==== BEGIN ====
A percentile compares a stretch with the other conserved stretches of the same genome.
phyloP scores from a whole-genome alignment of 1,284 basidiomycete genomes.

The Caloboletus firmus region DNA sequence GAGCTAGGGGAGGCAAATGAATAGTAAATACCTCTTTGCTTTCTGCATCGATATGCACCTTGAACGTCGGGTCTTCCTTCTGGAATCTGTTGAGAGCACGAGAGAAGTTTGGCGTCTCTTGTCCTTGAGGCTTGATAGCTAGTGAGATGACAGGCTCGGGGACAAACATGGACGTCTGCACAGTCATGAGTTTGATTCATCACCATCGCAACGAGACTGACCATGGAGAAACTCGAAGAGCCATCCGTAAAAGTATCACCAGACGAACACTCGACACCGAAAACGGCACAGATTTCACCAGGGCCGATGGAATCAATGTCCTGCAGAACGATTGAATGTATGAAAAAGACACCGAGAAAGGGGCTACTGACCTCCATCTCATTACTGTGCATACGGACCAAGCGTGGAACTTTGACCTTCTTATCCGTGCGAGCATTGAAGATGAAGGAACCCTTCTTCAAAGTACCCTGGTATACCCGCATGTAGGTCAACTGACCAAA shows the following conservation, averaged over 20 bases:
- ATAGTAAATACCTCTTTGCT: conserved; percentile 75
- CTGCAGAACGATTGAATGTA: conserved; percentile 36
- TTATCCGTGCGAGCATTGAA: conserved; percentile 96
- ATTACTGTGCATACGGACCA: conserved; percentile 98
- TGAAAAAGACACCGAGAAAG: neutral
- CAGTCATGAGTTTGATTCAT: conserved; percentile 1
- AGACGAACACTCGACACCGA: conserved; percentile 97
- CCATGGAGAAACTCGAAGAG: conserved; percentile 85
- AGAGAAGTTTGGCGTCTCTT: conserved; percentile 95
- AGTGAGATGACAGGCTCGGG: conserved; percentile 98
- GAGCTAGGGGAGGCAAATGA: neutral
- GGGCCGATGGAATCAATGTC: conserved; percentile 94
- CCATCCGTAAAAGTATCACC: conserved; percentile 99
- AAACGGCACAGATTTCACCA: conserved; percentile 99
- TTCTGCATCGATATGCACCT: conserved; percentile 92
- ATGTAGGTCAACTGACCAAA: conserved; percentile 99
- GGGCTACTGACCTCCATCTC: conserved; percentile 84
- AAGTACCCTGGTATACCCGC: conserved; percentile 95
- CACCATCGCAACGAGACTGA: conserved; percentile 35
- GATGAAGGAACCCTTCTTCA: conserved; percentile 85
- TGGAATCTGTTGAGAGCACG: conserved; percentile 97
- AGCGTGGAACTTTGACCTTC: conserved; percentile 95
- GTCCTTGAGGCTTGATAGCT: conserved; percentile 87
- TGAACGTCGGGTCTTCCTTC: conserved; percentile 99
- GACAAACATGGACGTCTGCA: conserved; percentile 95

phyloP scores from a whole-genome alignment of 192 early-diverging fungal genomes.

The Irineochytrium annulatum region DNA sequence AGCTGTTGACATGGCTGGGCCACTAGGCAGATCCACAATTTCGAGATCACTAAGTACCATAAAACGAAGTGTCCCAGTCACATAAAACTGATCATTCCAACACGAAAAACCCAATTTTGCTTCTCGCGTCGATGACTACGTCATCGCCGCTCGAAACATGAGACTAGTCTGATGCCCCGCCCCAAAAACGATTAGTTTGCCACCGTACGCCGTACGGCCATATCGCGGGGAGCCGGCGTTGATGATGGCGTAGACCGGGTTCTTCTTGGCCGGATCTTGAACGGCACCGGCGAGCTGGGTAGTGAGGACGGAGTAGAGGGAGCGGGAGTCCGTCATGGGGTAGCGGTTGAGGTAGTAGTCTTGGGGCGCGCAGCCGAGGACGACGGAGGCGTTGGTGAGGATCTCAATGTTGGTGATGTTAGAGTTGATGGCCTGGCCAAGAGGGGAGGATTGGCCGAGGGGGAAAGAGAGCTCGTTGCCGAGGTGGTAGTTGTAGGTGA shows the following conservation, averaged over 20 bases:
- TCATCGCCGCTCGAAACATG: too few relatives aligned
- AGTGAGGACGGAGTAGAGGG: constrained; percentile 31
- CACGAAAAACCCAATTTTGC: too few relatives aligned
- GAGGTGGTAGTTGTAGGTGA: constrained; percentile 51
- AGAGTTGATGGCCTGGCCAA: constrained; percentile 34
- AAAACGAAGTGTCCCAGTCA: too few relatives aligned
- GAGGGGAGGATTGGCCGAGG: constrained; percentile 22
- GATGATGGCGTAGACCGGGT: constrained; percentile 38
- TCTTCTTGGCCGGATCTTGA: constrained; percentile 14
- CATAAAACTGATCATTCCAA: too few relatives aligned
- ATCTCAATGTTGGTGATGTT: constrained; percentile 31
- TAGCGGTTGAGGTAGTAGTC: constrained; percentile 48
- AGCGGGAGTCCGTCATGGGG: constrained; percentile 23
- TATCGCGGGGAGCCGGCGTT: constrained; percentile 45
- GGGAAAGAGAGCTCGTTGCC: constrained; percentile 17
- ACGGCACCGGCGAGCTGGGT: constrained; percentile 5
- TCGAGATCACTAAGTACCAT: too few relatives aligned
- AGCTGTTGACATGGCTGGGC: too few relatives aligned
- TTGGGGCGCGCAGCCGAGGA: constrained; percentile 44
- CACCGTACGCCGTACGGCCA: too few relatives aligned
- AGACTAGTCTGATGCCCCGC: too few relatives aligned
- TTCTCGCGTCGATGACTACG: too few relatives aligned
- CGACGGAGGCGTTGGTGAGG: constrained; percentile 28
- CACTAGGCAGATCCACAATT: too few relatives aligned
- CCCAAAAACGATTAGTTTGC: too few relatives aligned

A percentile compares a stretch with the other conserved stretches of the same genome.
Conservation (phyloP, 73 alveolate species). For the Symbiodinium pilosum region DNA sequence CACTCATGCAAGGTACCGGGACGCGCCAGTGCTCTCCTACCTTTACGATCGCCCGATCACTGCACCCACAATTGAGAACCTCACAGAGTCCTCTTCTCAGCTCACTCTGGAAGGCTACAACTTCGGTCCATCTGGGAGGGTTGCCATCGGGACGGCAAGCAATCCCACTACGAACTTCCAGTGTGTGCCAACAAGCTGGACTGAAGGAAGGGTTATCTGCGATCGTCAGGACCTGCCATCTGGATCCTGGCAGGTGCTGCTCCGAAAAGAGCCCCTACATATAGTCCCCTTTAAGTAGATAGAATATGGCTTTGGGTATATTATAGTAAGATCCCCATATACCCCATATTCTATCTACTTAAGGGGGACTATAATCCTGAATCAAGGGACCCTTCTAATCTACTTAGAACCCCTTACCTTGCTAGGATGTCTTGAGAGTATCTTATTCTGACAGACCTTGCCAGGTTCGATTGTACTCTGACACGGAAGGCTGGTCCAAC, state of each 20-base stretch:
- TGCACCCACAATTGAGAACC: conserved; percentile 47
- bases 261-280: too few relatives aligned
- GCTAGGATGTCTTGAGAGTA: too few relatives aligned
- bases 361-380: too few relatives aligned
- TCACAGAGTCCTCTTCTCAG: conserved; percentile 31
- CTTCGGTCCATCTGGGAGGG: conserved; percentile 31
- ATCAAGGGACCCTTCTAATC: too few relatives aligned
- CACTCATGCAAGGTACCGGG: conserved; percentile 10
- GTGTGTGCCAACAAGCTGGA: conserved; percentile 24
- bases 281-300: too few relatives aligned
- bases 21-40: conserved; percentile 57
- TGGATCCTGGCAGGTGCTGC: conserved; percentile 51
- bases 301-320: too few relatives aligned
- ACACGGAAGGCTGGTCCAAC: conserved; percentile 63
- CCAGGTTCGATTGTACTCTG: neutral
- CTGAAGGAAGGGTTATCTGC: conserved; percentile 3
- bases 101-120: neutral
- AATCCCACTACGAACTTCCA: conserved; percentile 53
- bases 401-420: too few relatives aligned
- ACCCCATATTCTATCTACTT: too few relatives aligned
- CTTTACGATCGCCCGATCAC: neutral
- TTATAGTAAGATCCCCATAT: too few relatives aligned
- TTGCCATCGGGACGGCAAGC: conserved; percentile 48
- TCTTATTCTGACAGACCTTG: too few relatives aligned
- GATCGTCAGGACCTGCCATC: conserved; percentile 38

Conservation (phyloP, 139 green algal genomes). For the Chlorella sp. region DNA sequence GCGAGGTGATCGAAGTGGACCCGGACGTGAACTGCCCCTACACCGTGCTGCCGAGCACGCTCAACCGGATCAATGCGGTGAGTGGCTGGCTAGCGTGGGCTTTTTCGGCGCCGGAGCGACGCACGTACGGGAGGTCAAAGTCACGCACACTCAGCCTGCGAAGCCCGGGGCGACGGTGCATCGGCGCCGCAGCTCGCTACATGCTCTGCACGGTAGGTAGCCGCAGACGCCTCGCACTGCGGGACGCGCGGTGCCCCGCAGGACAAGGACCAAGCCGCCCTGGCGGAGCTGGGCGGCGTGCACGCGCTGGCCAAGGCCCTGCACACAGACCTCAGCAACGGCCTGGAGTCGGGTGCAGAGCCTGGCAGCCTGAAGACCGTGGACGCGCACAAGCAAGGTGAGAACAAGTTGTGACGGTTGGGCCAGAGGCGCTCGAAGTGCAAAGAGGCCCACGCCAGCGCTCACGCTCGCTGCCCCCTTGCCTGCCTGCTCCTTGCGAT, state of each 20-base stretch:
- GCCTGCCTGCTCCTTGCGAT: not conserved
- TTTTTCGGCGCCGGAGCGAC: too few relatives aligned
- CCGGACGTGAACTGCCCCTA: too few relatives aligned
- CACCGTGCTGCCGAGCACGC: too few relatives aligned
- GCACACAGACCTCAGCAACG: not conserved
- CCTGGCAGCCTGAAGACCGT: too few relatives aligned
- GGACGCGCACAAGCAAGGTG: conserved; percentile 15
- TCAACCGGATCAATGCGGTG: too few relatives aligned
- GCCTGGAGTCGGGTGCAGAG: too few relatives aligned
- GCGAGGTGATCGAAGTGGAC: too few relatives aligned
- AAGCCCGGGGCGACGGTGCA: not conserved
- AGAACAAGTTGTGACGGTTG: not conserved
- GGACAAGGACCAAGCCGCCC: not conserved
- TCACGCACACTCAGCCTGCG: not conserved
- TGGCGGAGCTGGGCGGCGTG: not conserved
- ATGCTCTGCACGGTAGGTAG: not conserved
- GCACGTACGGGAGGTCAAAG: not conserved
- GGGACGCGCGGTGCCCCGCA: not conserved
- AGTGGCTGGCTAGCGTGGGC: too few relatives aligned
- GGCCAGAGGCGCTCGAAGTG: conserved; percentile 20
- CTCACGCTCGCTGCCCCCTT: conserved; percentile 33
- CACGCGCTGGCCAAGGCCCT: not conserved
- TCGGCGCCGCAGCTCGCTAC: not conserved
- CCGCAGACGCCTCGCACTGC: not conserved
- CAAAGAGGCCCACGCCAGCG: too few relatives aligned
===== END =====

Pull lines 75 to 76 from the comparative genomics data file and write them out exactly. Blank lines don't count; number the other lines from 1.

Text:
- AATCCCACTACGAACTTCCA: conserved; percentile 53
- bases 401-420: too few relatives aligned